by McKenna Ross, Las Vegas Review-Journal, April 14, 2022
A National Labor Relations Board judge has ordered Red Rock Resort to bargain with the Culinary and Bartenders Unions, the latest court action in a yearslong dispute.
The case stems from a complaint that accused Station Casinos, which operates Red Rock Resort and other local-oriented casinos in Southern Nevada, of using an offer of enhanced employee benefits to sway support ahead of an upcoming union election in December 2019 at the property. The vote ultimately failed.
In November 2021, a panel of judges on the 9th U.S. Circuit Court of Appeals declined to overturn a previous lower court ruling that also required Station Casinos to bargain with the Culinary Local 226 and Bartenders Local 165.
Wedekind’s order says Red Rock also must stop threatening actions like telling employees that selecting union representation would be futile, granting employee benefits to discourage them from supporting unionization and using employee images on a company anti-union website, if they have not already done so.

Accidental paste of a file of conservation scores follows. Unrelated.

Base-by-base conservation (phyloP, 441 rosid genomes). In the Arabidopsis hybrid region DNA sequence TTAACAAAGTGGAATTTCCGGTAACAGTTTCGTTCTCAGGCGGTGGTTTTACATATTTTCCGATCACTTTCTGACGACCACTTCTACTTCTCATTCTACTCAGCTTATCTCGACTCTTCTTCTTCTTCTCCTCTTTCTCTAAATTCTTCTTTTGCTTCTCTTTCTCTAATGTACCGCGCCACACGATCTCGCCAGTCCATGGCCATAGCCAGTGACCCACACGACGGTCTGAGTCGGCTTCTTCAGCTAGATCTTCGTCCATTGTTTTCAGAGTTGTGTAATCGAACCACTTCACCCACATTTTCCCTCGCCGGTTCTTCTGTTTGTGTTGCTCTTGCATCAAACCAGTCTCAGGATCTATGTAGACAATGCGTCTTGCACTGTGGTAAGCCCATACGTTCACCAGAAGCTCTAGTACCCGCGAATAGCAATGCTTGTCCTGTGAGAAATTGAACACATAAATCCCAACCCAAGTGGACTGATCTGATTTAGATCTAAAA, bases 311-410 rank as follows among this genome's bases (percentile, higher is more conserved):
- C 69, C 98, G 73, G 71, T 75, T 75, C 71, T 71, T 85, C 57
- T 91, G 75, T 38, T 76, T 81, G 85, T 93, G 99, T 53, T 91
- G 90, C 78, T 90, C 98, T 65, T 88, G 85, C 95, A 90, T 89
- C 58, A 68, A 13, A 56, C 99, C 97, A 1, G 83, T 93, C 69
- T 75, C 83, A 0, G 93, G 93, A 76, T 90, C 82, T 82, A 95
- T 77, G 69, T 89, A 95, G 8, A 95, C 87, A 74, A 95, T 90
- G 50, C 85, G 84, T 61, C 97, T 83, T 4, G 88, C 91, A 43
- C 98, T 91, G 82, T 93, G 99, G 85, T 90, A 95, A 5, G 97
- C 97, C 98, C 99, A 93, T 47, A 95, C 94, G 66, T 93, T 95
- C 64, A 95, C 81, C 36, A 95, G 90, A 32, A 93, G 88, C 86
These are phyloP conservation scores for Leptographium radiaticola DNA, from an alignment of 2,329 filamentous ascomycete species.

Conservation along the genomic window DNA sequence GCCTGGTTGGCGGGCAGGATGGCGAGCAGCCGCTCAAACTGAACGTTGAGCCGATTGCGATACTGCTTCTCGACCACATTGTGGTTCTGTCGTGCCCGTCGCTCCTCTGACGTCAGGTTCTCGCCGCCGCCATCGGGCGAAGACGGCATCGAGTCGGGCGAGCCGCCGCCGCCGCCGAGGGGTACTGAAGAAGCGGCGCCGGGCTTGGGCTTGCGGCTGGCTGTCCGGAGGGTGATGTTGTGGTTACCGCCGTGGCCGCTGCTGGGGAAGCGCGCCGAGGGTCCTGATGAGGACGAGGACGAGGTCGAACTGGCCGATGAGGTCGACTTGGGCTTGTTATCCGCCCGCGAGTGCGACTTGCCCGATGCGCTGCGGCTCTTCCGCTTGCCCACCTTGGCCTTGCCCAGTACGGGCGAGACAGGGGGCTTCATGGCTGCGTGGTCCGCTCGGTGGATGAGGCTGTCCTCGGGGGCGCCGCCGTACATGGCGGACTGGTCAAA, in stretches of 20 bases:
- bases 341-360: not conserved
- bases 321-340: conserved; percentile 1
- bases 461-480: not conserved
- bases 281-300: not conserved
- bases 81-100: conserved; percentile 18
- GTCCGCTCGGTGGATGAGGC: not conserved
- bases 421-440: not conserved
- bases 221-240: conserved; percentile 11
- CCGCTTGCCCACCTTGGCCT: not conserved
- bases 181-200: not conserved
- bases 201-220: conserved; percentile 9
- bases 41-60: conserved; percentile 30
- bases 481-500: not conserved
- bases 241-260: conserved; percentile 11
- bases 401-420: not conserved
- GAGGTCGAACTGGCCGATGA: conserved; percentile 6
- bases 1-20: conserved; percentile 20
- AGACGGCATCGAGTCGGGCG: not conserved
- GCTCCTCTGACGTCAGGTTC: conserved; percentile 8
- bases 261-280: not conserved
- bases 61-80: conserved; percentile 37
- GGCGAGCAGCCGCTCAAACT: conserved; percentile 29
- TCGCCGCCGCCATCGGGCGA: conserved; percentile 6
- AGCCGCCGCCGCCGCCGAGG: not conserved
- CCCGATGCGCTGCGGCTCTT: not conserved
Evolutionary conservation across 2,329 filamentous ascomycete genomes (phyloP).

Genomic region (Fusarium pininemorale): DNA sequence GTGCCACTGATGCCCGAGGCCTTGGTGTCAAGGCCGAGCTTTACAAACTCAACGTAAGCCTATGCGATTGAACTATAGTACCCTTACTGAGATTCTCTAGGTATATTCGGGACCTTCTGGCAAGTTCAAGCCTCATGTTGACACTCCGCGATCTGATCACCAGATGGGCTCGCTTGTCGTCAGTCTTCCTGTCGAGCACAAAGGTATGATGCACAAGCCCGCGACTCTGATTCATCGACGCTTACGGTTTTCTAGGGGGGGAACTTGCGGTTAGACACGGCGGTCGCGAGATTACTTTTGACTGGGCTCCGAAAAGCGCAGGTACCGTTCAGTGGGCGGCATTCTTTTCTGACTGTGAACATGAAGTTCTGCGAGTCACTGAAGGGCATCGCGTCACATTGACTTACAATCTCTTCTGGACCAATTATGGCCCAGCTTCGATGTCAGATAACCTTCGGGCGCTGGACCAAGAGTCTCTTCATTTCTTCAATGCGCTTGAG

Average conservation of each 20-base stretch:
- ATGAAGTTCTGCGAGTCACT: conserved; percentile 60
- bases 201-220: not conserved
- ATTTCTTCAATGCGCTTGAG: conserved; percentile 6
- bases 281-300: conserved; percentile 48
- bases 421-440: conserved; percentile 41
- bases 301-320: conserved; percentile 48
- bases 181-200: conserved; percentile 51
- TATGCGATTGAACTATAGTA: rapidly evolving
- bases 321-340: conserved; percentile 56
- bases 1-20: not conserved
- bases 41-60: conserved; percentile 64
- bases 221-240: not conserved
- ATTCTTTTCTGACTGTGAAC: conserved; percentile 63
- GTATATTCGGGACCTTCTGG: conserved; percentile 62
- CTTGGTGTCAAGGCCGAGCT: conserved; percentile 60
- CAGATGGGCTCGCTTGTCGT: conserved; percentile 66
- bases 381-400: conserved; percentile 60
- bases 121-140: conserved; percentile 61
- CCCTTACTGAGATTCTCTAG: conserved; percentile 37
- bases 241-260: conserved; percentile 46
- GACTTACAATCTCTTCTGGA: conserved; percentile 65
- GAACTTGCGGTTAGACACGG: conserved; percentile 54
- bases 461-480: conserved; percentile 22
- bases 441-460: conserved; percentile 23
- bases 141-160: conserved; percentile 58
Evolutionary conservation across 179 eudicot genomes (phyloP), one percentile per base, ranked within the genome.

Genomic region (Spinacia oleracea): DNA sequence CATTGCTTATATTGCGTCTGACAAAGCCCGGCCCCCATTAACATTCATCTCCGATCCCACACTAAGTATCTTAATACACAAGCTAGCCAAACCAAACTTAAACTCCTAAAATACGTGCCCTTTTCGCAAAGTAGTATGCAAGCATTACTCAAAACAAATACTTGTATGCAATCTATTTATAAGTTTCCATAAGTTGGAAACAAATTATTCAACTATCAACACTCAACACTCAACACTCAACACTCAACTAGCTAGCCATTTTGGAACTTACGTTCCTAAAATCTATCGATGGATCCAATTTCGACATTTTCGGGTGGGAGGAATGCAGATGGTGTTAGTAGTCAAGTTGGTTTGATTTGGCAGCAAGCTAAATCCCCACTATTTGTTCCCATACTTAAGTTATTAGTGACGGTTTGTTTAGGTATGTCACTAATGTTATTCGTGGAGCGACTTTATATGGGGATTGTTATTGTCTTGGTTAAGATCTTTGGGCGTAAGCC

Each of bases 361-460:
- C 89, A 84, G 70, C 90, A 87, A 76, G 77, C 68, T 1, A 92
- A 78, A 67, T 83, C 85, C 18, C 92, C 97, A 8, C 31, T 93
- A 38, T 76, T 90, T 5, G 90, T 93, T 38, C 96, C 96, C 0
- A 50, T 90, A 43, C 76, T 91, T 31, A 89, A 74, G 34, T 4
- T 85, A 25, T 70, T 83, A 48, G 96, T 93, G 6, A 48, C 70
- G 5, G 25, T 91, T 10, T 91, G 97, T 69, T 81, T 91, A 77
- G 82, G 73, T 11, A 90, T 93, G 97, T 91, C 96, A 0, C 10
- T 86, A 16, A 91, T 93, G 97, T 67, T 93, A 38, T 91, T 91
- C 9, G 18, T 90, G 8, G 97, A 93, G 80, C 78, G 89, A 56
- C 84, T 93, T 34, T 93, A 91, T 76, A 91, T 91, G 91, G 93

“There is abundant evidence … that the Company’s motive for developing, approving, and ultimately announcing the new benefits and programs at the Red Rock on December 10 and 11 was to undermine the Culinary Union campaign there,” The ruling states.
Executives with Station Casinos, owned by parent company Red Rock Resorts, did not respond to requests for comment.
The Culinary Union on Wednesday applauded the court’s action and called on the company to stop appealing the case and instead work to reach a fair contract.
Wedekind ordered the company to post a notice to the employees, in English and Spanish, about the National Labor Relations Board’s determination. The judge said the company should further read the notice aloud to make sure employees understand the court’s actions.
“Although an extraordinary remedy, a public reading of the notice is warranted and appropriate here given the serious nature and scope of Respondent Red Rock’s unlawful conduct and that most of its numerous unlawful statements and threats were made orally to employees in mandatory and captive-audience meetings by high-level managers,” according to the ruling.